8. "Atheists are smarter than theists."

I remember atheists using this one a few times but apart from the occasional fallacy name drop in its original Latin, I can't for the life of me recall anything an atheist said that didn't come off like they were talking out of their backside.

Why don't you hear this anymore? Because the study that serves as the claim's source came under so many attacks that there's no way to take it seriously today. The most accurate number says the rise in IQ is at best 6 points higher...not significant enough to actually matter. If you do think it matters, then answer me this:

-How come the US is considered a key exception to the study, being highly religious and highly intelligent?
-If you don't consider the US intelligent, how do you explain it getting the same IQ score as France?
-Do you consider it smart for a nation to have taxpayer funded welfare but discourage its citizens from having kids? If you do think it's smart, would you kindly in your "advanced atheist wisdom" explain to me how that would work? If you don't think it's smart, wouldn't that disqualify the majority of high IQ countries from being called smart?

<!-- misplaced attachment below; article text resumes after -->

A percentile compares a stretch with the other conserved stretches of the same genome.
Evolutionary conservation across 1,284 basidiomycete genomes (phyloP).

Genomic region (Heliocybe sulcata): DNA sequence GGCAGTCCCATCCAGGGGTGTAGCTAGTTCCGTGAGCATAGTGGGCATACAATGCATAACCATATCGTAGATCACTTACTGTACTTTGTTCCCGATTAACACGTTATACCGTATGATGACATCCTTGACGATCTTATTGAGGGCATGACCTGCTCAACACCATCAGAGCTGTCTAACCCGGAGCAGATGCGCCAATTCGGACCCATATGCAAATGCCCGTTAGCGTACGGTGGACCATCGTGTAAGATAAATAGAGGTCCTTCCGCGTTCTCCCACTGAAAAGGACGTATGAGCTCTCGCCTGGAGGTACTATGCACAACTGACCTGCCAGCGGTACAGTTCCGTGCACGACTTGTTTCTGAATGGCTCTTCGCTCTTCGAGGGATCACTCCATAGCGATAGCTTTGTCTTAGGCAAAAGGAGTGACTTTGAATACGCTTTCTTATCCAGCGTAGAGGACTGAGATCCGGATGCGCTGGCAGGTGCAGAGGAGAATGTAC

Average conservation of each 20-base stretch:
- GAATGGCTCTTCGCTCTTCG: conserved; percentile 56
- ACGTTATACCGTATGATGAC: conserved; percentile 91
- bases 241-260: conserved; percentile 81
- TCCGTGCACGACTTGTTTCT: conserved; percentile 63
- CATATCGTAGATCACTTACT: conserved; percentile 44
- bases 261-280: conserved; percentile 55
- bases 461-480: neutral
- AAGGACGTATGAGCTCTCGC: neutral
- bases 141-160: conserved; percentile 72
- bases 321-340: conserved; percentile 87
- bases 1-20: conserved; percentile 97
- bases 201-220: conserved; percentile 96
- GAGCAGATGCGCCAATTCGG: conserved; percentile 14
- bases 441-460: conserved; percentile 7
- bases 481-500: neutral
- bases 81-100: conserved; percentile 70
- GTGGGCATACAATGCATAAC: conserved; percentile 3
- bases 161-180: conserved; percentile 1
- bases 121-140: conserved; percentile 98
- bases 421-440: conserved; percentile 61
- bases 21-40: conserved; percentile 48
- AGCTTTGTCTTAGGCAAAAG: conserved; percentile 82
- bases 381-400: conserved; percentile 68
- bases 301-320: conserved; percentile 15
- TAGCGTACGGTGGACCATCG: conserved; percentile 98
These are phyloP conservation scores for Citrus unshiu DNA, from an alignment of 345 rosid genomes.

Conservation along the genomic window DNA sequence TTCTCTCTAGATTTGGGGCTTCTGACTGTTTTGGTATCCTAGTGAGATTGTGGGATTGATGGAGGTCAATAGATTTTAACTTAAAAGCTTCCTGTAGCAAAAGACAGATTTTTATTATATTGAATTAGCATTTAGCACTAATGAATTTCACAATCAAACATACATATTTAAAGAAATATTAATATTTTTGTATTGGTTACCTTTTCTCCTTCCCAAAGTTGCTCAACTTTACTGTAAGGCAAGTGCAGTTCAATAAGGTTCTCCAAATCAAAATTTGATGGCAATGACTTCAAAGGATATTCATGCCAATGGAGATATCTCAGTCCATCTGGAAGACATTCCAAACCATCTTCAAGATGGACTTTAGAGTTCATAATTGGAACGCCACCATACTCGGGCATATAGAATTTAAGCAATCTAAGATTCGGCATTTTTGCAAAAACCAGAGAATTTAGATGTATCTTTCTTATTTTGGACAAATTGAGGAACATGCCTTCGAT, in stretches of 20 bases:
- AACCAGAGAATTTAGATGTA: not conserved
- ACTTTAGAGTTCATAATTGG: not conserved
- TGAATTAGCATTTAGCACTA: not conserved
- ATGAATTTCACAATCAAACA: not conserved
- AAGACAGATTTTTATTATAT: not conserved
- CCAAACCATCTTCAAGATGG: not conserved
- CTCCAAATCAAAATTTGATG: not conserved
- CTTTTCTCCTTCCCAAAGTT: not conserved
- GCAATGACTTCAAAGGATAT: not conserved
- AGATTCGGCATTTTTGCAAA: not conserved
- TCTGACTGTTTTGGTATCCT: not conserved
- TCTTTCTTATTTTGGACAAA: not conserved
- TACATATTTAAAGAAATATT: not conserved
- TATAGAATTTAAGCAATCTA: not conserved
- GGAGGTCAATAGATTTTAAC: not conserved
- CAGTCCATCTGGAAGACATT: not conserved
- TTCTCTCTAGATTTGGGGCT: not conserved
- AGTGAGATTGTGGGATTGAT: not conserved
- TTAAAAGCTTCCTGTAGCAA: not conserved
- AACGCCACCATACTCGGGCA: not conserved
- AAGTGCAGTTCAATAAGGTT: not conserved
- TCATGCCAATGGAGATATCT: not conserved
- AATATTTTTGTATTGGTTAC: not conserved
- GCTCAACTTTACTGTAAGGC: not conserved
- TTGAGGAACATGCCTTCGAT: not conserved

- How do you answer the objection that the higher IQ scores were from having more advanced infrastructures...a trait that has nothing to do with IQ?

9. "The only difference between religion and cults are the number of adherents."

Yeah, the flaws on this one became obvious right from the start. Ignoring for a moment no set number was ever given that distinguishes a cult from a religion, cult experts were also quick to point out quite number of differences between the two.

I've found atheists use these to imply religions discourage independent thought, but anyone familiar with the Church Fathers or any given Christian philosopher knows what a crock that is.

10. Why not a flying spaghetti monster/celestial teapot/invisible unicorn/dragon in my garage?

I've decided to lump these four together because while all four have different names, they all supposedly try to prove religious claims are equally foolish because they can't be verified much like these four.
Think about it: if someone told you there was an invisible teapot or a dragon in their garage, you would either reject it or ask for proof. If you reject it, why? Mostly because it doesn't fit into your perception of those objects. If you did ask for proof, you'd ask for photos, or a way to touch it...means used to test physical objects, in other words.

That's why atheists know deep down their argument doesn't work:
-You can't use something whose existence most people don't accept to refute the existence of something most do accept.